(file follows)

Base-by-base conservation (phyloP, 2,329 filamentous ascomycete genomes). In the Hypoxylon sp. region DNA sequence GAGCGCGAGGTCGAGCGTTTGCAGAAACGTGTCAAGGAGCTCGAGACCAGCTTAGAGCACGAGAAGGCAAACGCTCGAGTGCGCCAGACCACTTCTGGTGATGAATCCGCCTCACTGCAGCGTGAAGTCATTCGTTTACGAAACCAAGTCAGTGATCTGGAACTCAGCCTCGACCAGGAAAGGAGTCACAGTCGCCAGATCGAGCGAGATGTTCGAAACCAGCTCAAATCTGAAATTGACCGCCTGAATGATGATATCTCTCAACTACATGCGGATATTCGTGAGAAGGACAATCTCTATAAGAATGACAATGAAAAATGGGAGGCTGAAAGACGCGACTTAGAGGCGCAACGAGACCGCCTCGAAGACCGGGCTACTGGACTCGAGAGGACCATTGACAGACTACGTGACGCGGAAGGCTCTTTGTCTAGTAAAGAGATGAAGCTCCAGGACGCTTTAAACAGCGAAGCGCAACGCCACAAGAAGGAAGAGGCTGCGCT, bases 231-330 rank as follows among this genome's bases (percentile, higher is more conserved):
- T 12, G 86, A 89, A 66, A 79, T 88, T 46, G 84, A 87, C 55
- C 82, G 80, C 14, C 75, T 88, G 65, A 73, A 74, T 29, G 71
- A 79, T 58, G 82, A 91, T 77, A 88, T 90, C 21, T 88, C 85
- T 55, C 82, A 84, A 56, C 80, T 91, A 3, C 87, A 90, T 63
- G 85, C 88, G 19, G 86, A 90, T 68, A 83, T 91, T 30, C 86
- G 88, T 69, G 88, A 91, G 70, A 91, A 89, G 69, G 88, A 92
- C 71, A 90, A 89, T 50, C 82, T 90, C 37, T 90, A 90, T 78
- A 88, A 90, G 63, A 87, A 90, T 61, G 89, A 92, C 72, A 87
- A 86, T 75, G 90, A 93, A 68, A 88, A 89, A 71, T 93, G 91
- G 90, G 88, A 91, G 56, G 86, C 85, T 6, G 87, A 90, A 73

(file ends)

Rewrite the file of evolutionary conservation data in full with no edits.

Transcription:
Base-by-base conservation (phyloP, 2,329 filamentous ascomycete genomes). In the Hypoxylon sp. region DNA sequence GAGCGCGAGGTCGAGCGTTTGCAGAAACGTGTCAAGGAGCTCGAGACCAGCTTAGAGCACGAGAAGGCAAACGCTCGAGTGCGCCAGACCACTTCTGGTGATGAATCCGCCTCACTGCAGCGTGAAGTCATTCGTTTACGAAACCAAGTCAGTGATCTGGAACTCAGCCTCGACCAGGAAAGGAGTCACAGTCGCCAGATCGAGCGAGATGTTCGAAACCAGCTCAAATCTGAAATTGACCGCCTGAATGATGATATCTCTCAACTACATGCGGATATTCGTGAGAAGGACAATCTCTATAAGAATGACAATGAAAAATGGGAGGCTGAAAGACGCGACTTAGAGGCGCAACGAGACCGCCTCGAAGACCGGGCTACTGGACTCGAGAGGACCATTGACAGACTACGTGACGCGGAAGGCTCTTTGTCTAGTAAAGAGATGAAGCTCCAGGACGCTTTAAACAGCGAAGCGCAACGCCACAAGAAGGAAGAGGCTGCGCT, bases 231-330 rank as follows among this genome's bases (percentile, higher is more conserved):
- T 12, G 86, A 89, A 66, A 79, T 88, T 46, G 84, A 87, C 55
- C 82, G 80, C 14, C 75, T 88, G 65, A 73, A 74, T 29, G 71
- A 79, T 58, G 82, A 91, T 77, A 88, T 90, C 21, T 88, C 85
- T 55, C 82, A 84, A 56, C 80, T 91, A 3, C 87, A 90, T 63
- G 85, C 88, G 19, G 86, A 90, T 68, A 83, T 91, T 30, C 86
- G 88, T 69, G 88, A 91, G 70, A 91, A 89, G 69, G 88, A 92
- C 71, A 90, A 89, T 50, C 82, T 90, C 37, T 90, A 90, T 78
- A 88, A 90, G 63, A 87, A 90, T 61, G 89, A 92, C 72, A 87
- A 86, T 75, G 90, A 93, A 68, A 88, A 89, A 71, T 93, G 91
- G 90, G 88, A 91, G 56, G 86, C 85, T 6, G 87, A 90, A 73